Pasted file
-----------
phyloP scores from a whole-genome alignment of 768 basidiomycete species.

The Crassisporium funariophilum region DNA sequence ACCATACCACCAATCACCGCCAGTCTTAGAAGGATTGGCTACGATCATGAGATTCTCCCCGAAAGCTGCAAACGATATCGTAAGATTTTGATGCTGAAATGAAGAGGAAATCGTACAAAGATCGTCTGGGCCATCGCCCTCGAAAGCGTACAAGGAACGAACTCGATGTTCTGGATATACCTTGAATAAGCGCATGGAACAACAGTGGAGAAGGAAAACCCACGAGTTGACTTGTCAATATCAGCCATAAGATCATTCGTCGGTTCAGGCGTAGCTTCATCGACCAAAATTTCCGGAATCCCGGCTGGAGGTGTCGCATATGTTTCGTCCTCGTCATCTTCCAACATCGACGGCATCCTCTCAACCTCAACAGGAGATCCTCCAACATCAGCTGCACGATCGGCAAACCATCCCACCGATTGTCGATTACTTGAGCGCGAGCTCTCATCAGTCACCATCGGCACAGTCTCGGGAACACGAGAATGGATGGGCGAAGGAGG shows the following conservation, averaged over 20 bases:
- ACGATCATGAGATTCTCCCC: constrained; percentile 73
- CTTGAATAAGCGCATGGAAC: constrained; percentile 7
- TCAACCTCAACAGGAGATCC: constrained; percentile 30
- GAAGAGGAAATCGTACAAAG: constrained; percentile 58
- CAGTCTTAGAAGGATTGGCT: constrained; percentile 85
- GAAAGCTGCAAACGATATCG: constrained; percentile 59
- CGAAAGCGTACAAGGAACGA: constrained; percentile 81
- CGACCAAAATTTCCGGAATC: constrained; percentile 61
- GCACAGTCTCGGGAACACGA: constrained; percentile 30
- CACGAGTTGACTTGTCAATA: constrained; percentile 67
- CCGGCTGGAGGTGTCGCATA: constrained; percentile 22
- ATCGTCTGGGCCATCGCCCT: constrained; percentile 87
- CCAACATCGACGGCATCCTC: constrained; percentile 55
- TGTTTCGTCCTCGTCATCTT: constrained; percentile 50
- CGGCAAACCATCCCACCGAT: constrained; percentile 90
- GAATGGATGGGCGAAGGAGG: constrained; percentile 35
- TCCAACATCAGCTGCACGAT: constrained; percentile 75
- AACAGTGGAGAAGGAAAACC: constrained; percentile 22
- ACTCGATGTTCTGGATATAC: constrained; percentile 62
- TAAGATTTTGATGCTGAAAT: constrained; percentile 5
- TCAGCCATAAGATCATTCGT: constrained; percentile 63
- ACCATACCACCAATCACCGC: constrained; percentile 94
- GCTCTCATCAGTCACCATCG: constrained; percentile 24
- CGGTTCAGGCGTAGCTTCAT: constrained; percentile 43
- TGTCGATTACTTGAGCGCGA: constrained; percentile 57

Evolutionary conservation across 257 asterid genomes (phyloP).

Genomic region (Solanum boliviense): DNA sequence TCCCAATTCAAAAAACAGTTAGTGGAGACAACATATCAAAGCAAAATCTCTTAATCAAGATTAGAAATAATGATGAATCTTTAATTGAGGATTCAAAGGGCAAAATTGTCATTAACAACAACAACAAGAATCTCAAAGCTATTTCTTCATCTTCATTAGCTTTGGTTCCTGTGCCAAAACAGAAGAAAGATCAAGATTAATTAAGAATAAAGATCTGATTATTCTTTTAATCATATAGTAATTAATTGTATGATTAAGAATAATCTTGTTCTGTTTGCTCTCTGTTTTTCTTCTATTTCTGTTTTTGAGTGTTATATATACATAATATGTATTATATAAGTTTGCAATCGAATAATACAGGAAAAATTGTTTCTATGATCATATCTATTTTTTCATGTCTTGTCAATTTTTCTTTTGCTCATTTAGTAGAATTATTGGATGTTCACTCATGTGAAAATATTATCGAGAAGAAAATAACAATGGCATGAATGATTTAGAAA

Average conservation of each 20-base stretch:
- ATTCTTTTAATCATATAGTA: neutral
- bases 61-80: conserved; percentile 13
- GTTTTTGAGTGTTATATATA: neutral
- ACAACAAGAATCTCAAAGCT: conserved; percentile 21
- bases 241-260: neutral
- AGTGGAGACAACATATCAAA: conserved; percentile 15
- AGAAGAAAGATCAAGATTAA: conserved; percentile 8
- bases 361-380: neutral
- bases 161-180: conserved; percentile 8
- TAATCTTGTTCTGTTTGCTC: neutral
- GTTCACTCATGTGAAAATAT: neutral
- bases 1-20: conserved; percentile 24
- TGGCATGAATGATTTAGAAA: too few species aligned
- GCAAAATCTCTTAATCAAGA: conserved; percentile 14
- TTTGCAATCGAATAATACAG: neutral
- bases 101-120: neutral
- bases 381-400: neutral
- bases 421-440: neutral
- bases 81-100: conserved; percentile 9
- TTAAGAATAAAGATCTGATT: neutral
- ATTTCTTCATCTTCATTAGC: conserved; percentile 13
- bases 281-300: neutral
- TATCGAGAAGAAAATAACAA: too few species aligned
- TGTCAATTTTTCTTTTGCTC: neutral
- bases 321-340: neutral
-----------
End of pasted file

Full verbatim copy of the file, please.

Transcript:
phyloP scores from a whole-genome alignment of 768 basidiomycete species.

The Crassisporium funariophilum region DNA sequence ACCATACCACCAATCACCGCCAGTCTTAGAAGGATTGGCTACGATCATGAGATTCTCCCCGAAAGCTGCAAACGATATCGTAAGATTTTGATGCTGAAATGAAGAGGAAATCGTACAAAGATCGTCTGGGCCATCGCCCTCGAAAGCGTACAAGGAACGAACTCGATGTTCTGGATATACCTTGAATAAGCGCATGGAACAACAGTGGAGAAGGAAAACCCACGAGTTGACTTGTCAATATCAGCCATAAGATCATTCGTCGGTTCAGGCGTAGCTTCATCGACCAAAATTTCCGGAATCCCGGCTGGAGGTGTCGCATATGTTTCGTCCTCGTCATCTTCCAACATCGACGGCATCCTCTCAACCTCAACAGGAGATCCTCCAACATCAGCTGCACGATCGGCAAACCATCCCACCGATTGTCGATTACTTGAGCGCGAGCTCTCATCAGTCACCATCGGCACAGTCTCGGGAACACGAGAATGGATGGGCGAAGGAGG shows the following conservation, averaged over 20 bases:
- ACGATCATGAGATTCTCCCC: constrained; percentile 73
- CTTGAATAAGCGCATGGAAC: constrained; percentile 7
- TCAACCTCAACAGGAGATCC: constrained; percentile 30
- GAAGAGGAAATCGTACAAAG: constrained; percentile 58
- CAGTCTTAGAAGGATTGGCT: constrained; percentile 85
- GAAAGCTGCAAACGATATCG: constrained; percentile 59
- CGAAAGCGTACAAGGAACGA: constrained; percentile 81
- CGACCAAAATTTCCGGAATC: constrained; percentile 61
- GCACAGTCTCGGGAACACGA: constrained; percentile 30
- CACGAGTTGACTTGTCAATA: constrained; percentile 67
- CCGGCTGGAGGTGTCGCATA: constrained; percentile 22
- ATCGTCTGGGCCATCGCCCT: constrained; percentile 87
- CCAACATCGACGGCATCCTC: constrained; percentile 55
- TGTTTCGTCCTCGTCATCTT: constrained; percentile 50
- CGGCAAACCATCCCACCGAT: constrained; percentile 90
- GAATGGATGGGCGAAGGAGG: constrained; percentile 35
- TCCAACATCAGCTGCACGAT: constrained; percentile 75
- AACAGTGGAGAAGGAAAACC: constrained; percentile 22
- ACTCGATGTTCTGGATATAC: constrained; percentile 62
- TAAGATTTTGATGCTGAAAT: constrained; percentile 5
- TCAGCCATAAGATCATTCGT: constrained; percentile 63
- ACCATACCACCAATCACCGC: constrained; percentile 94
- GCTCTCATCAGTCACCATCG: constrained; percentile 24
- CGGTTCAGGCGTAGCTTCAT: constrained; percentile 43
- TGTCGATTACTTGAGCGCGA: constrained; percentile 57

Evolutionary conservation across 257 asterid genomes (phyloP).

Genomic region (Solanum boliviense): DNA sequence TCCCAATTCAAAAAACAGTTAGTGGAGACAACATATCAAAGCAAAATCTCTTAATCAAGATTAGAAATAATGATGAATCTTTAATTGAGGATTCAAAGGGCAAAATTGTCATTAACAACAACAACAAGAATCTCAAAGCTATTTCTTCATCTTCATTAGCTTTGGTTCCTGTGCCAAAACAGAAGAAAGATCAAGATTAATTAAGAATAAAGATCTGATTATTCTTTTAATCATATAGTAATTAATTGTATGATTAAGAATAATCTTGTTCTGTTTGCTCTCTGTTTTTCTTCTATTTCTGTTTTTGAGTGTTATATATACATAATATGTATTATATAAGTTTGCAATCGAATAATACAGGAAAAATTGTTTCTATGATCATATCTATTTTTTCATGTCTTGTCAATTTTTCTTTTGCTCATTTAGTAGAATTATTGGATGTTCACTCATGTGAAAATATTATCGAGAAGAAAATAACAATGGCATGAATGATTTAGAAA

Average conservation of each 20-base stretch:
- ATTCTTTTAATCATATAGTA: neutral
- bases 61-80: conserved; percentile 13
- GTTTTTGAGTGTTATATATA: neutral
- ACAACAAGAATCTCAAAGCT: conserved; percentile 21
- bases 241-260: neutral
- AGTGGAGACAACATATCAAA: conserved; percentile 15
- AGAAGAAAGATCAAGATTAA: conserved; percentile 8
- bases 361-380: neutral
- bases 161-180: conserved; percentile 8
- TAATCTTGTTCTGTTTGCTC: neutral
- GTTCACTCATGTGAAAATAT: neutral
- bases 1-20: conserved; percentile 24
- TGGCATGAATGATTTAGAAA: too few species aligned
- GCAAAATCTCTTAATCAAGA: conserved; percentile 14
- TTTGCAATCGAATAATACAG: neutral
- bases 101-120: neutral
- bases 381-400: neutral
- bases 421-440: neutral
- bases 81-100: conserved; percentile 9
- TTAAGAATAAAGATCTGATT: neutral
- ATTTCTTCATCTTCATTAGC: conserved; percentile 13
- bases 281-300: neutral
- TATCGAGAAGAAAATAACAA: too few species aligned
- TGTCAATTTTTCTTTTGCTC: neutral
- bases 321-340: neutral